Red Star OS, the official (and only state-approved) operating system of North Korea, has gotten a brand new look — or at least, a look that was brand new on Macs about 10 years ago. Red Star once imitated the look and feel of Windows, but has moved on to copying Apple's OS X.
The news comes from lecturer Will Scott, who recently purchased the software on a trip to North Korea and published screenshots on his blog. The interface is instantly recognizable to anyone who has used an Apple computer recently. "It really does look mac-like," Scott writes.
Previously, Red Star OS, which comes pre-installed on many PCs in North Korea, looked quite a bit like Vista-era Windows. The new look, with colors, dock and many other interface items lifted directly from OS X, is certainly a change in direction.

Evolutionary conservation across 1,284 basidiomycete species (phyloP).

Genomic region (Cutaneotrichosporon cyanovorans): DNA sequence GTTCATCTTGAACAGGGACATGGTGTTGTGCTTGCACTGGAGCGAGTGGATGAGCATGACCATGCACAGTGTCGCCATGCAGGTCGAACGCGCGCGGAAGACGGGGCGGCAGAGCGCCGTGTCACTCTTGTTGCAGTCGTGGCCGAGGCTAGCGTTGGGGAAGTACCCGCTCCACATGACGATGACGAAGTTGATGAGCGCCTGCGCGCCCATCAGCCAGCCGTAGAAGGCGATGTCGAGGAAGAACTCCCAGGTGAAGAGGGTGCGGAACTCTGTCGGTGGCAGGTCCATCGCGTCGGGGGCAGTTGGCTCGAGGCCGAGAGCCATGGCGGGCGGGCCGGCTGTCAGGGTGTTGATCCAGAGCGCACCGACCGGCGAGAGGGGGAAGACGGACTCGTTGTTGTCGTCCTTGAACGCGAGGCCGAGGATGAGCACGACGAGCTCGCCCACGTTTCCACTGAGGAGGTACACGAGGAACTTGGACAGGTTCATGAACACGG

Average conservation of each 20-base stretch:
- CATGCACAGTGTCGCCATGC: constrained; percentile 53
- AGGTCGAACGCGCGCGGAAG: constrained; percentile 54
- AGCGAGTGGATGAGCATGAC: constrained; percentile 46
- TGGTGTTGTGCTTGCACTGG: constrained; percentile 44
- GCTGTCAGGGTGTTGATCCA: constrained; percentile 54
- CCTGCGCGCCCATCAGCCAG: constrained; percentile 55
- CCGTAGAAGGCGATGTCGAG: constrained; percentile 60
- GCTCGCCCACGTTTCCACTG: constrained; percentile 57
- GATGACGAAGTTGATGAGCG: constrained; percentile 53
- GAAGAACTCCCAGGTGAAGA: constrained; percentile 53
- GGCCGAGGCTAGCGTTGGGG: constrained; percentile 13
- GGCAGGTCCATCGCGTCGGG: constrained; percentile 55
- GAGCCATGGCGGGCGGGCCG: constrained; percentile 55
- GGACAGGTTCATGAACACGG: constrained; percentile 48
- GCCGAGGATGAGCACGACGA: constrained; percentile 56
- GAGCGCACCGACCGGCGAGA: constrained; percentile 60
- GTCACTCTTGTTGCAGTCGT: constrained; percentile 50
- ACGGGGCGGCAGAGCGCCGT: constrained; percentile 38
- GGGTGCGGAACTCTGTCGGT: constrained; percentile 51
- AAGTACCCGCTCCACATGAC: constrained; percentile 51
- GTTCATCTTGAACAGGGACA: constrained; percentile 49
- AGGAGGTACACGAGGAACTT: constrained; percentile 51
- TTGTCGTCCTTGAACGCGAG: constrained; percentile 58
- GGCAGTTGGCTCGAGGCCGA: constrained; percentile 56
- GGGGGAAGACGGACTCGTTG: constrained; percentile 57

The OS itself is actually neither Windows nor OS X, but a custom version of Linux skinned to look like them. In some cases, visual elements appear to have been lifted directly from Apple's OS, though others have been deliberately adjusted to be slightly different (the rectangular window control buttons, for instance, which are round in OS X).
Using Linux as a base for the OS allows the creators to easily take control of basic system functions, something that would be difficult with an off-the-shelf OS like Windows. Red Star's built-in apps and services have been customized by its developers, allowing North Korea's infamous censorship and restriction of media sources to take place at a fundamental level.
You can peruse the full collection of screenshots at this Google+ gallery. No word on whether Red Star OS will be made available for download outside of North Korea.